A surge in energy company failures really worries Wall Street experts. It could ripple through the financial system and wallop the banks. «There’s ‘no question’ that for energy companies with a riskier debt profile the high-yield debt market «is essentially shut down at this stage», and there are signs that further pain could hit the sector, «says Senior fixed-income strategist at U.S. Bank Wealth Management, Dan Heckman. He adds, «We are getting to the point that it is becoming very concerning». His opinion is shared by Jacques Sapir, head of the Centre d’Etude des Modfes d’ Industriaization (CEMI-EHESS), who told Europe 1 that «The fall of oil prices could have serious consequences for shale gas extraction, liquid fuel from carbonaceous shales and so-called tar sands. Today the production is not profitable anymore. The producers have received large loans form American banks. The situation creates conditions for US banking sector collapse».

As a result, it will hit pension funds, private investors and the banks holding junk bonds - risky investments that have the potential to turn a high yield - causing a ripper effect across the whole financial system to make inevitable the repetition of 2008-2009 crisis. 

According to The Prudent Bear, «Energy-sector bankruptcies – many of which will result in production capacity being taken out of the market – and the accompanying outsourcing of energy-intensive manufacturing capacity are likely to cause damage that far outweighs any benefit from increased consumption. Capital destruction through bankruptcy reduces the wealth of society, which reduces the amount of capital available for each worker. In its turn it will reduce the long-term living standards of the workers themselves (and indeed their ability to consume).Additional consumption, much of which will be spent on imports, brings no benefit that is even close to the same level of importance». The shale energy production has created new working places. Oil states have added 1.36 million jobs since December 2007 while non-shale states have lost 424,000 jobs.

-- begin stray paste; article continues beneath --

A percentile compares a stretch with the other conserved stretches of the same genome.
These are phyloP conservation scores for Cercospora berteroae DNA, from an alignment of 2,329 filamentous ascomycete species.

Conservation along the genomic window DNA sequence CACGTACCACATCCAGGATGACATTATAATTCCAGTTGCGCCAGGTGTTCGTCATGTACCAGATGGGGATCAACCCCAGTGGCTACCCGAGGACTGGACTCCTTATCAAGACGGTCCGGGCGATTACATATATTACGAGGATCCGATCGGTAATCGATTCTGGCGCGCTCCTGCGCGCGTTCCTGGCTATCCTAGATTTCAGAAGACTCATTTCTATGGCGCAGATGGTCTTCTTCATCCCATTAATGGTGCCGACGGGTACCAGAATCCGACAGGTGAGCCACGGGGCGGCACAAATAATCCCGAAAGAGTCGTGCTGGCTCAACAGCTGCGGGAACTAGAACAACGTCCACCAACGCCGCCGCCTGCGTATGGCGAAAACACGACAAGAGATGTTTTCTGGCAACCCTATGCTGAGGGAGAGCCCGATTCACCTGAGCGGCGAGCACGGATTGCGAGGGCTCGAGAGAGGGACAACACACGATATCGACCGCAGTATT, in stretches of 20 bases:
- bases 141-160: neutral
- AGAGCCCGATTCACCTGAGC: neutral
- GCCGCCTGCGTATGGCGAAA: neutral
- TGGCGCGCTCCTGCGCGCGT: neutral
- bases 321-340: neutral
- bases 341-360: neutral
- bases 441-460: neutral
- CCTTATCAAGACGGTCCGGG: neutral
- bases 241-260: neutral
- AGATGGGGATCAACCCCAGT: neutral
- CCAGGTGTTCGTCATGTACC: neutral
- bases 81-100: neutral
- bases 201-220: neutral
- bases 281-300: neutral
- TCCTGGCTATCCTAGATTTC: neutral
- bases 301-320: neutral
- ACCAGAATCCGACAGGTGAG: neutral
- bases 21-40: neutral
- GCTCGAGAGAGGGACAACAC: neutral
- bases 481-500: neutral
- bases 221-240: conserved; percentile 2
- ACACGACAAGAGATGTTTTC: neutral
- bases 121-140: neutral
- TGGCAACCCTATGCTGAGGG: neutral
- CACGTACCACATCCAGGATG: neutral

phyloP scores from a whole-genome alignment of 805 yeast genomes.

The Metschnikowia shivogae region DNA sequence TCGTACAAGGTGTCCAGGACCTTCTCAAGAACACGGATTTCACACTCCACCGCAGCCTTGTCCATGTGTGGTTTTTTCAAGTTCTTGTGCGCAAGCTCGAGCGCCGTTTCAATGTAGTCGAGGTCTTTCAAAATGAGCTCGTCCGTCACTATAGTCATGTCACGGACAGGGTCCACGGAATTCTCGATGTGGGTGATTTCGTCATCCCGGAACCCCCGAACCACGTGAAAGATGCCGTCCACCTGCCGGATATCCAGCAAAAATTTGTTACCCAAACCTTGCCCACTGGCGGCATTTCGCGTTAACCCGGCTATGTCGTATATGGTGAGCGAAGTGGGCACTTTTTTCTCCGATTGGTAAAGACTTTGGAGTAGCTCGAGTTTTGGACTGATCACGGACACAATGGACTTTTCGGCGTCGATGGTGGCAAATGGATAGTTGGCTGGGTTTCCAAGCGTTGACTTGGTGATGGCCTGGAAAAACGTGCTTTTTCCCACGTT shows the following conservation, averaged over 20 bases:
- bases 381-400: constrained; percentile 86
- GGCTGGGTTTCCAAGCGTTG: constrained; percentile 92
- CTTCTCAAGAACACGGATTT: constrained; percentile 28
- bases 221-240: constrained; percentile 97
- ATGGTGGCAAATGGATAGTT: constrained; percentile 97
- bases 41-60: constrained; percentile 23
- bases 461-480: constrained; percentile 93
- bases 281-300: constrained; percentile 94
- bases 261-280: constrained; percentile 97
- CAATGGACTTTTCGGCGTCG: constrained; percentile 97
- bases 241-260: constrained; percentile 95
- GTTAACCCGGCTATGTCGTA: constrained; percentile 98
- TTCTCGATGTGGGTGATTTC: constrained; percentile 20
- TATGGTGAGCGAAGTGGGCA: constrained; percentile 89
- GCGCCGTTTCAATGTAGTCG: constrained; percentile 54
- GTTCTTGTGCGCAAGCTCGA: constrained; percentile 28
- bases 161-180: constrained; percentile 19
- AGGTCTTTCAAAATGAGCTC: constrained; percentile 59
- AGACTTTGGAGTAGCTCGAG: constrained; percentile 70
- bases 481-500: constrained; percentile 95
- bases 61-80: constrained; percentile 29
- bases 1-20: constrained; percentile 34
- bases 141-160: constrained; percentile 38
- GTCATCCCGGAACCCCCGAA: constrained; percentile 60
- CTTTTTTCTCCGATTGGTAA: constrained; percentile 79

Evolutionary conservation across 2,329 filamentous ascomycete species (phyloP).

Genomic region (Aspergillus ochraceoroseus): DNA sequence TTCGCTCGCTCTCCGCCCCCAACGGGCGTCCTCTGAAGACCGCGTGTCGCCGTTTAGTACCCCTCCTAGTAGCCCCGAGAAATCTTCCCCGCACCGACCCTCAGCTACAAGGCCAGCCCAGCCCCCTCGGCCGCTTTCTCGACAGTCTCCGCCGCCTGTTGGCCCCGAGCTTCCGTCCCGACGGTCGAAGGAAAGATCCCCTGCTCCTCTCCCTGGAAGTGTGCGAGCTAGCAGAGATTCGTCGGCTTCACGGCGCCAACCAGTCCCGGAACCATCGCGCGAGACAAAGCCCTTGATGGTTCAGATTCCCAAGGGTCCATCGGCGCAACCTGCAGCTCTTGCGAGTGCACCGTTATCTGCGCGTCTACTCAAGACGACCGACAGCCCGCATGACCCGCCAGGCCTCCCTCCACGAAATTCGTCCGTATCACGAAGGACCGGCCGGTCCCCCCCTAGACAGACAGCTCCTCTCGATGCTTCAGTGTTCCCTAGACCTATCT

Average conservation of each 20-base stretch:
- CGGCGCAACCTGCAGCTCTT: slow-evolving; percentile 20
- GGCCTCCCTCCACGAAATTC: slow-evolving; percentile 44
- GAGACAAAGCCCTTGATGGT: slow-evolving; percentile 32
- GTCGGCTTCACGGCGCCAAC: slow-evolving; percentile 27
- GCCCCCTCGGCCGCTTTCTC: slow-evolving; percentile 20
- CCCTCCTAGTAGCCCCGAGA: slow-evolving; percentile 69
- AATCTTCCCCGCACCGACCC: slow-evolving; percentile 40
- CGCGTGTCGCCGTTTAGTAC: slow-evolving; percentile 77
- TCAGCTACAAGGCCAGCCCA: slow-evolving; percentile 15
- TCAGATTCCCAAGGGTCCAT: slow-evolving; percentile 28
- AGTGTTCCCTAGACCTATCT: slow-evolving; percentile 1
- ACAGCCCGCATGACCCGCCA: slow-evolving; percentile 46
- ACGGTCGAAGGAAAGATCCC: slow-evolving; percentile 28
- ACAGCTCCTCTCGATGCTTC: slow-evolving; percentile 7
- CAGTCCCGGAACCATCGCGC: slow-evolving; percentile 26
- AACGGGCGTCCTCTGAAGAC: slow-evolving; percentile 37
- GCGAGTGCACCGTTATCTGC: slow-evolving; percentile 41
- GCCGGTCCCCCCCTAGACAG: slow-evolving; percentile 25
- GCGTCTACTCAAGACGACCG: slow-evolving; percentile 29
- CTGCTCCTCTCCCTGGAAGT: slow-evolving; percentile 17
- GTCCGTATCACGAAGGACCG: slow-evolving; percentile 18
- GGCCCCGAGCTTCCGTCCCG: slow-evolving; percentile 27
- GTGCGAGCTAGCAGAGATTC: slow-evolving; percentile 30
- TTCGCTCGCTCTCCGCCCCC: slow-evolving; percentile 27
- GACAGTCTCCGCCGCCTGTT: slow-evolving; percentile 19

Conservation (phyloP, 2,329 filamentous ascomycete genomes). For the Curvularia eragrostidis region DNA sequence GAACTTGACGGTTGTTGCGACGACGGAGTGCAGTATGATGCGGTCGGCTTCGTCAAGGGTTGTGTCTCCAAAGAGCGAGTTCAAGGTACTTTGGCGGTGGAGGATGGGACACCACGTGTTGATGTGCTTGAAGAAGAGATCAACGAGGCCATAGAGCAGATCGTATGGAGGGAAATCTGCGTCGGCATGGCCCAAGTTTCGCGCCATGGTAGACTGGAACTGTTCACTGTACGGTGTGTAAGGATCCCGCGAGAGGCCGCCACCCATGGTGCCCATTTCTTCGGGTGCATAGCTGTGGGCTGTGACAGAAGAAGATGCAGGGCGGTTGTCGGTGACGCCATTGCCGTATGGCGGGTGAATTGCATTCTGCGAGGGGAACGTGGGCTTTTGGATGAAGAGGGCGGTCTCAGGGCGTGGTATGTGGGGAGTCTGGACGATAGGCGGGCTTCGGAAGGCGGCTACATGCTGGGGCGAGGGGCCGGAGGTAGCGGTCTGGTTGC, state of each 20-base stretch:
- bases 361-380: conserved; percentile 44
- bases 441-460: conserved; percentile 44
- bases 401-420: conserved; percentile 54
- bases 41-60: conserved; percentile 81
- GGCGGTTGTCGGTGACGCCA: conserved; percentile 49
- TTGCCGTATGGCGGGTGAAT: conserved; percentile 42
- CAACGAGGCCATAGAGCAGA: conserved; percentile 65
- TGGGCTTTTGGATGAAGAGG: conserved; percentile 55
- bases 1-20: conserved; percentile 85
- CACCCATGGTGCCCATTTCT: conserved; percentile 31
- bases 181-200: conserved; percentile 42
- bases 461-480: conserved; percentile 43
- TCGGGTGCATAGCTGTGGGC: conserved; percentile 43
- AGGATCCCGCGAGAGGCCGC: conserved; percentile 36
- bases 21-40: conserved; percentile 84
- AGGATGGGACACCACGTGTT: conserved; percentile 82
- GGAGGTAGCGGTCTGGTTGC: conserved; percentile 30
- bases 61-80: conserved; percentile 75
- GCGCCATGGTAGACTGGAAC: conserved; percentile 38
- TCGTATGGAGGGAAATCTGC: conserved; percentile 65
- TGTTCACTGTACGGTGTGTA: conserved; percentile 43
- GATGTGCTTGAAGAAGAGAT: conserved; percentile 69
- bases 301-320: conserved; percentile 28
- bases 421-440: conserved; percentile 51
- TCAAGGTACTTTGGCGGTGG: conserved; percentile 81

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Concentrated on hurting Russia Americans fail to see what’s happening in their own backyard. 


On November 9, the Guardian wrote, (4) «John Kerry, the US secretary of state, allegedly struck a deal with King Abdullah in September under which the Saudis would sell crude at below the prevailing market price. That would help explain why the price has been falling at a time when, given the turmoil in Iraq and Syria caused by Islamic State, it would normally have been rising». The collusion is aimed at weakening Russia and striking Iran. Saudi Arabia needs the price to be above $90 a barrel to balance the books. But a bit of pain is acceptable. The Saudis are gambling that they can live with a lower oil price for longer than the Russians and the Iranians can, and that therefore the operation will be relatively short-lived. But thus far, it has not affected the foreign policy of neither Russia nor Iran.